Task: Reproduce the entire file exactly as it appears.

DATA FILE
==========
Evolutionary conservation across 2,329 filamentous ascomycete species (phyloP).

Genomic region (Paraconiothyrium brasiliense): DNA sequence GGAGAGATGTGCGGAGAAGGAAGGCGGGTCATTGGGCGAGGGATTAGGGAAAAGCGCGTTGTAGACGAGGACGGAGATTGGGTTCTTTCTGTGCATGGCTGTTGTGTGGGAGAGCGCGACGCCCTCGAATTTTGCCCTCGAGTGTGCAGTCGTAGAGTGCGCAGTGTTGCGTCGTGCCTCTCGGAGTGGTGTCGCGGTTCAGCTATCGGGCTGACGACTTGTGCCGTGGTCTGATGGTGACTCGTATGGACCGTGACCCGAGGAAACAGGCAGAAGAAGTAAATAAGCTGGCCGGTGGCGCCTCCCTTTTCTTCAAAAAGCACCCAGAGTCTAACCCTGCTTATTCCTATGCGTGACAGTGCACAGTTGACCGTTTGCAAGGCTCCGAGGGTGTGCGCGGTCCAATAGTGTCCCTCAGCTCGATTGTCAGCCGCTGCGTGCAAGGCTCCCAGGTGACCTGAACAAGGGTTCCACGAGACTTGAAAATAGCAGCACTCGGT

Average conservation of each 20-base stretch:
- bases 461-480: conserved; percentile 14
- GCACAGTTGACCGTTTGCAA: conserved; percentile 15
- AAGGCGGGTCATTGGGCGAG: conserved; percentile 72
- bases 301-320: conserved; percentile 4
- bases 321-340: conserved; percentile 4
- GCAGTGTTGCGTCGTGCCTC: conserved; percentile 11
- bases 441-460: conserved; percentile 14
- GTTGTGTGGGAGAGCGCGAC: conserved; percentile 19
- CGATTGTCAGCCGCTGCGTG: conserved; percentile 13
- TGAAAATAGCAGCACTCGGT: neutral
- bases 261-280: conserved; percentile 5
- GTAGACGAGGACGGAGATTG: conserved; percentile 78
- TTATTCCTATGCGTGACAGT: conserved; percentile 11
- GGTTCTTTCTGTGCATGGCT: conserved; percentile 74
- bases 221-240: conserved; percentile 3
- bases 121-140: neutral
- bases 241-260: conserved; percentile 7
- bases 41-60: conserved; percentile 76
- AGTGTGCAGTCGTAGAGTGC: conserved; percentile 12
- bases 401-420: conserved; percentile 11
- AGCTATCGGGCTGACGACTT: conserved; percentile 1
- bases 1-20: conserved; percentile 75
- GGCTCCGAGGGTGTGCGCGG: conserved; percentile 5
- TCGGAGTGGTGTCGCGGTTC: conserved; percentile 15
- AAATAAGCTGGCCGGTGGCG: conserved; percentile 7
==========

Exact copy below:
Evolutionary conservation across 2,329 filamentous ascomycete species (phyloP).

Genomic region (Paraconiothyrium brasiliense): DNA sequence GGAGAGATGTGCGGAGAAGGAAGGCGGGTCATTGGGCGAGGGATTAGGGAAAAGCGCGTTGTAGACGAGGACGGAGATTGGGTTCTTTCTGTGCATGGCTGTTGTGTGGGAGAGCGCGACGCCCTCGAATTTTGCCCTCGAGTGTGCAGTCGTAGAGTGCGCAGTGTTGCGTCGTGCCTCTCGGAGTGGTGTCGCGGTTCAGCTATCGGGCTGACGACTTGTGCCGTGGTCTGATGGTGACTCGTATGGACCGTGACCCGAGGAAACAGGCAGAAGAAGTAAATAAGCTGGCCGGTGGCGCCTCCCTTTTCTTCAAAAAGCACCCAGAGTCTAACCCTGCTTATTCCTATGCGTGACAGTGCACAGTTGACCGTTTGCAAGGCTCCGAGGGTGTGCGCGGTCCAATAGTGTCCCTCAGCTCGATTGTCAGCCGCTGCGTGCAAGGCTCCCAGGTGACCTGAACAAGGGTTCCACGAGACTTGAAAATAGCAGCACTCGGT

Average conservation of each 20-base stretch:
- bases 461-480: conserved; percentile 14
- GCACAGTTGACCGTTTGCAA: conserved; percentile 15
- AAGGCGGGTCATTGGGCGAG: conserved; percentile 72
- bases 301-320: conserved; percentile 4
- bases 321-340: conserved; percentile 4
- GCAGTGTTGCGTCGTGCCTC: conserved; percentile 11
- bases 441-460: conserved; percentile 14
- GTTGTGTGGGAGAGCGCGAC: conserved; percentile 19
- CGATTGTCAGCCGCTGCGTG: conserved; percentile 13
- TGAAAATAGCAGCACTCGGT: neutral
- bases 261-280: conserved; percentile 5
- GTAGACGAGGACGGAGATTG: conserved; percentile 78
- TTATTCCTATGCGTGACAGT: conserved; percentile 11
- GGTTCTTTCTGTGCATGGCT: conserved; percentile 74
- bases 221-240: conserved; percentile 3
- bases 121-140: neutral
- bases 241-260: conserved; percentile 7
- bases 41-60: conserved; percentile 76
- AGTGTGCAGTCGTAGAGTGC: conserved; percentile 12
- bases 401-420: conserved; percentile 11
- AGCTATCGGGCTGACGACTT: conserved; percentile 1
- bases 1-20: conserved; percentile 75
- GGCTCCGAGGGTGTGCGCGG: conserved; percentile 5
- TCGGAGTGGTGTCGCGGTTC: conserved; percentile 15
- AAATAAGCTGGCCGGTGGCG: conserved; percentile 7